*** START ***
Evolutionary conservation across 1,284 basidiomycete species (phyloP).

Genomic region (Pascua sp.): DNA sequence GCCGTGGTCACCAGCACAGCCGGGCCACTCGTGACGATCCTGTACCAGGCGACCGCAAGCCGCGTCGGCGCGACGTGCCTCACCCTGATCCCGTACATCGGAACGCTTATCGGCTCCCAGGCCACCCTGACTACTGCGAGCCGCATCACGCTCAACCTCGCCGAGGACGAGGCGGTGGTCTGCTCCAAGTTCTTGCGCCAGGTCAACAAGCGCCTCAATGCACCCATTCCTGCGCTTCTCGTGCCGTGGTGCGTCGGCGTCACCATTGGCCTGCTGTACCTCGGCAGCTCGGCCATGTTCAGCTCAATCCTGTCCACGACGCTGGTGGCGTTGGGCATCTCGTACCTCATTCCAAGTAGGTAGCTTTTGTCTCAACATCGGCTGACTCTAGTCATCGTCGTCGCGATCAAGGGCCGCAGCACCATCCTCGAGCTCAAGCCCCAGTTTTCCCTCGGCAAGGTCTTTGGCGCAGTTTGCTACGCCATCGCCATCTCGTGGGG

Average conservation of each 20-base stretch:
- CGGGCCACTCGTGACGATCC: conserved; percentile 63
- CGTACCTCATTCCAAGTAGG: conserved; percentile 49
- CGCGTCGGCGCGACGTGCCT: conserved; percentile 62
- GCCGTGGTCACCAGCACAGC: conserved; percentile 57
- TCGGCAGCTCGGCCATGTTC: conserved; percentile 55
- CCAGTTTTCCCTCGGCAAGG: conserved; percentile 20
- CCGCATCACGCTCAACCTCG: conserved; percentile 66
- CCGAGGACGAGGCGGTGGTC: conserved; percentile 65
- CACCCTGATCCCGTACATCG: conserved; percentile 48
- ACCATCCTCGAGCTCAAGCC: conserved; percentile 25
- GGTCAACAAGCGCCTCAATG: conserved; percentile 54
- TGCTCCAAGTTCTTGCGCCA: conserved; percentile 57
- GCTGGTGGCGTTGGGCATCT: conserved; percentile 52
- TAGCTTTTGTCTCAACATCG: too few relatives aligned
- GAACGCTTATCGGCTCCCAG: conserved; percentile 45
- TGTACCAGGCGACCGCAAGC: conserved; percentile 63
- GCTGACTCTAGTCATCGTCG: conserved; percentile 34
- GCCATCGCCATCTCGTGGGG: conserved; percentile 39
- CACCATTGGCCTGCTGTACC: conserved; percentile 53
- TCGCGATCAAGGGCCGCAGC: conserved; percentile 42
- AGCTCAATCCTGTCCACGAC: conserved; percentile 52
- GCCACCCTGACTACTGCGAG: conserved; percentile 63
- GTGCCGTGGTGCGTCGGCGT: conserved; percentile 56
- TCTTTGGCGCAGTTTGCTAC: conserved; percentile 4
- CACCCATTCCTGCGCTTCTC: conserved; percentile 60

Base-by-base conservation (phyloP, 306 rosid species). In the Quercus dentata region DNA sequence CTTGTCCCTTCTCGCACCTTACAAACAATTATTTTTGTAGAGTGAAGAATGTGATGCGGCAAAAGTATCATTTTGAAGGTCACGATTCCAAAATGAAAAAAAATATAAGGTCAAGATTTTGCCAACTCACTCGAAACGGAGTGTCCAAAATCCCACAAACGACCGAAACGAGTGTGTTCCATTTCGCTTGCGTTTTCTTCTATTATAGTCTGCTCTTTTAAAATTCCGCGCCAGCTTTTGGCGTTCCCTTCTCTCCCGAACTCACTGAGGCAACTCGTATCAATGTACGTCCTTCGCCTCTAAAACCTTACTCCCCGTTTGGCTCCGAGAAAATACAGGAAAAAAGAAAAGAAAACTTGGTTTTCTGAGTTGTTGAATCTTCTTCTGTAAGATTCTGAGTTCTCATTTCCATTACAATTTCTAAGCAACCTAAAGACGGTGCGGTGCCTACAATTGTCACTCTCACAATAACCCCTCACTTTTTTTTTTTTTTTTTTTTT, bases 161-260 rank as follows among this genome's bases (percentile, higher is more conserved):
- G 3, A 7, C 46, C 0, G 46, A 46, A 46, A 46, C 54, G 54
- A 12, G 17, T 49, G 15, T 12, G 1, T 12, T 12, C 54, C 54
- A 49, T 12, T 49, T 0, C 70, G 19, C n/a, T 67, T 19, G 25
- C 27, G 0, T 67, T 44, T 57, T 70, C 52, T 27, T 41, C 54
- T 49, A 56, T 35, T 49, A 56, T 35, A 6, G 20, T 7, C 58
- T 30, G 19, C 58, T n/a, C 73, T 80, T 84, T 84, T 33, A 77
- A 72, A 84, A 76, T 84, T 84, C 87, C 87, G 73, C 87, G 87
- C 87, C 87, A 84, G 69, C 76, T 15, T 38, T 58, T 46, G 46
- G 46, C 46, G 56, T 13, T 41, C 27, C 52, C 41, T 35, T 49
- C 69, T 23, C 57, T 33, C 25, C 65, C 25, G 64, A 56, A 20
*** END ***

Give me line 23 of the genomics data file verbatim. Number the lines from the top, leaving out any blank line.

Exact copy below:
- TCGCGATCAAGGGCCGCAGC: conserved; percentile 42